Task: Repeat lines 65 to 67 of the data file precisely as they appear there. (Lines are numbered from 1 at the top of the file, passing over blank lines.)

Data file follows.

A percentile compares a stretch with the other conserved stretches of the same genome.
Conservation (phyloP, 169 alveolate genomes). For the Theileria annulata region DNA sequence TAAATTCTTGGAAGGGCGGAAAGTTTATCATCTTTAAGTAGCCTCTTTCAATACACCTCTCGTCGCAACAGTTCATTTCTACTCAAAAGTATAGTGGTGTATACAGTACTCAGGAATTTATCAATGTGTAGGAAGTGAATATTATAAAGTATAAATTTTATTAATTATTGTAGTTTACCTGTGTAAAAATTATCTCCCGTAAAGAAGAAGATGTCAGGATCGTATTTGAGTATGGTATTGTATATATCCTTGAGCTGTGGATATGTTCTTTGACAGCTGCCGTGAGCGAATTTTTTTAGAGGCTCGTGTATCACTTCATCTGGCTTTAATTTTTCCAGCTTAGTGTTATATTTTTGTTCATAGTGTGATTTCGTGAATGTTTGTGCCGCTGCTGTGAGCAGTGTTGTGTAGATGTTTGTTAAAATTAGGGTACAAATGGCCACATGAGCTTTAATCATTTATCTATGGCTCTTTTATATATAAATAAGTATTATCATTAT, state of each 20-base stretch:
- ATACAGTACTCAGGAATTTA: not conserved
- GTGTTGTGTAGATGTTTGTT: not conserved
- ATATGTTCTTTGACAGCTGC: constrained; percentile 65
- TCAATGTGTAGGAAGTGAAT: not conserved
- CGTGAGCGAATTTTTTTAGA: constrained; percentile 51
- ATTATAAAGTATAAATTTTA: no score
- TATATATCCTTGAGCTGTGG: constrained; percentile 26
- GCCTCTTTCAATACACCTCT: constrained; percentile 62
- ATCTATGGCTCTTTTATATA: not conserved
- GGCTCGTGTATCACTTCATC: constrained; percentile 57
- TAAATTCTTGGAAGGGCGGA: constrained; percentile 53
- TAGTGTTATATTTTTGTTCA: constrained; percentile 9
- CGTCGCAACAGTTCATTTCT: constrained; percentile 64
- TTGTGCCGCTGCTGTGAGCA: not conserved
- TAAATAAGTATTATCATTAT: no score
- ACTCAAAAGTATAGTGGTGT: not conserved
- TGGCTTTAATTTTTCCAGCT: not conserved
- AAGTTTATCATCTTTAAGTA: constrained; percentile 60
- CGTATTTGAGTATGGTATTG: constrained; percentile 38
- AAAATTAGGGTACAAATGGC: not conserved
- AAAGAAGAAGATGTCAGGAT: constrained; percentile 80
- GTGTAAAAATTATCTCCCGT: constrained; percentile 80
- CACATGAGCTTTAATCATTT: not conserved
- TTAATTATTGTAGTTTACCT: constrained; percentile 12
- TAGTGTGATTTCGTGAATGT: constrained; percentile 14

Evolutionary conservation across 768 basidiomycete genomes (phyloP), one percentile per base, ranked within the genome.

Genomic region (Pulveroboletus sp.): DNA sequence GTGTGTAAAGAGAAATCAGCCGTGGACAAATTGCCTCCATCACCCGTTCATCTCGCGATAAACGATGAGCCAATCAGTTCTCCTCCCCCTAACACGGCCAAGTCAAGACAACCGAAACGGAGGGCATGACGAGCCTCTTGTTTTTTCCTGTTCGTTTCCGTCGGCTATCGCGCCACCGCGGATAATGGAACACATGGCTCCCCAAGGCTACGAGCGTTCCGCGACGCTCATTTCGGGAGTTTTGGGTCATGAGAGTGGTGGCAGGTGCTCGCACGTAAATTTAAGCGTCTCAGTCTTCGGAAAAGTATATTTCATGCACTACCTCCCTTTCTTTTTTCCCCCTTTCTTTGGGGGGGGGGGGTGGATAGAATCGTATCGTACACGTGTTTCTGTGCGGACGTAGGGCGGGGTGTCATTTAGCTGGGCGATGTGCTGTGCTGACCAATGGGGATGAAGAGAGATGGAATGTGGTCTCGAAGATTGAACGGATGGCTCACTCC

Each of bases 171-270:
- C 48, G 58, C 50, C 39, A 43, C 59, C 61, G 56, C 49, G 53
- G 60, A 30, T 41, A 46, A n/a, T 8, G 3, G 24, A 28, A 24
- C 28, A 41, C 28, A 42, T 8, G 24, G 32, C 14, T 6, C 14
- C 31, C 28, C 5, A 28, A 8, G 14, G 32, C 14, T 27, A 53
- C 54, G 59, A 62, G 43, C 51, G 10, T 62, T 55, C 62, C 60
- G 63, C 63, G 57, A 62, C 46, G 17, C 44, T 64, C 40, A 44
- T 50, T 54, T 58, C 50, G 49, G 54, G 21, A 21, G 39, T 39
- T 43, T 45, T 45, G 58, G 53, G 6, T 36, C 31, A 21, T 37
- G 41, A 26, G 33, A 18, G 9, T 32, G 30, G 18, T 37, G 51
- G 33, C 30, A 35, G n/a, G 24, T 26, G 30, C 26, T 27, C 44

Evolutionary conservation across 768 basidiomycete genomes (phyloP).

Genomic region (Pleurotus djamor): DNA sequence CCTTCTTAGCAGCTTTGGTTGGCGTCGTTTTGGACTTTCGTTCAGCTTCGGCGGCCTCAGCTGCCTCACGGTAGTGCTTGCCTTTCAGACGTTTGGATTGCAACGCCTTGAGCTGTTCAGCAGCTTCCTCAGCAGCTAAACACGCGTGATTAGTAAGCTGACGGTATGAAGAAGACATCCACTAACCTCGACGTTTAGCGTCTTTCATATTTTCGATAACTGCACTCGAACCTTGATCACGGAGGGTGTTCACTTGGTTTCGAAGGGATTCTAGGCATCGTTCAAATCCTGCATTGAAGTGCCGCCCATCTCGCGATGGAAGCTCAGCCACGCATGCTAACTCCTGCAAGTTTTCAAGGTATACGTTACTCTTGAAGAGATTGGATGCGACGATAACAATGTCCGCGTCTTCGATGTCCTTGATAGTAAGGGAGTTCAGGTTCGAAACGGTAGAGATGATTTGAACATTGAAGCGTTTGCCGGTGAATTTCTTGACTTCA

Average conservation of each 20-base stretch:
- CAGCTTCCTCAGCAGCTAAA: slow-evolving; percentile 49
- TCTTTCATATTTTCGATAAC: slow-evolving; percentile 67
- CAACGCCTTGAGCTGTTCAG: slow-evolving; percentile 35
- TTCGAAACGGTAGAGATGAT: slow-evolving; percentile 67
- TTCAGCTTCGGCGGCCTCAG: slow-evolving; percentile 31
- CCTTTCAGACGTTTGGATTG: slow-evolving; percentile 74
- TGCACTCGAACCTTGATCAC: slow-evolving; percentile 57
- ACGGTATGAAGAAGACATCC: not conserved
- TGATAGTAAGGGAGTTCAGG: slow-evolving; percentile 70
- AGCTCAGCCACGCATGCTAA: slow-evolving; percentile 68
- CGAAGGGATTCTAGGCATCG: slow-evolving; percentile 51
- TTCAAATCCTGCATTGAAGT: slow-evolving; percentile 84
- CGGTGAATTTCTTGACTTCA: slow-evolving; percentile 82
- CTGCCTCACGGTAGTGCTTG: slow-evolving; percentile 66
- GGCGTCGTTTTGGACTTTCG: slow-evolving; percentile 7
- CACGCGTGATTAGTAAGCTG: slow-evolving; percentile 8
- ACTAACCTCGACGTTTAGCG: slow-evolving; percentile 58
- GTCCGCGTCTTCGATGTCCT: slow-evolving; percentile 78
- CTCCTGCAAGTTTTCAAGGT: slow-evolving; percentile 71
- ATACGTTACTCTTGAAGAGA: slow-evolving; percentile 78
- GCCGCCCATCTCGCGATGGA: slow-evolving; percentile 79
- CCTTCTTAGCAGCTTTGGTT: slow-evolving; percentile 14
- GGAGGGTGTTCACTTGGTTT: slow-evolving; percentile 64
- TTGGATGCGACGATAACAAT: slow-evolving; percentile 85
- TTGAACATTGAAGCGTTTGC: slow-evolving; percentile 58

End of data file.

- CCTTCTTAGCAGCTTTGGTT: slow-evolving; percentile 14
- GGAGGGTGTTCACTTGGTTT: slow-evolving; percentile 64
- TTGGATGCGACGATAACAAT: slow-evolving; percentile 85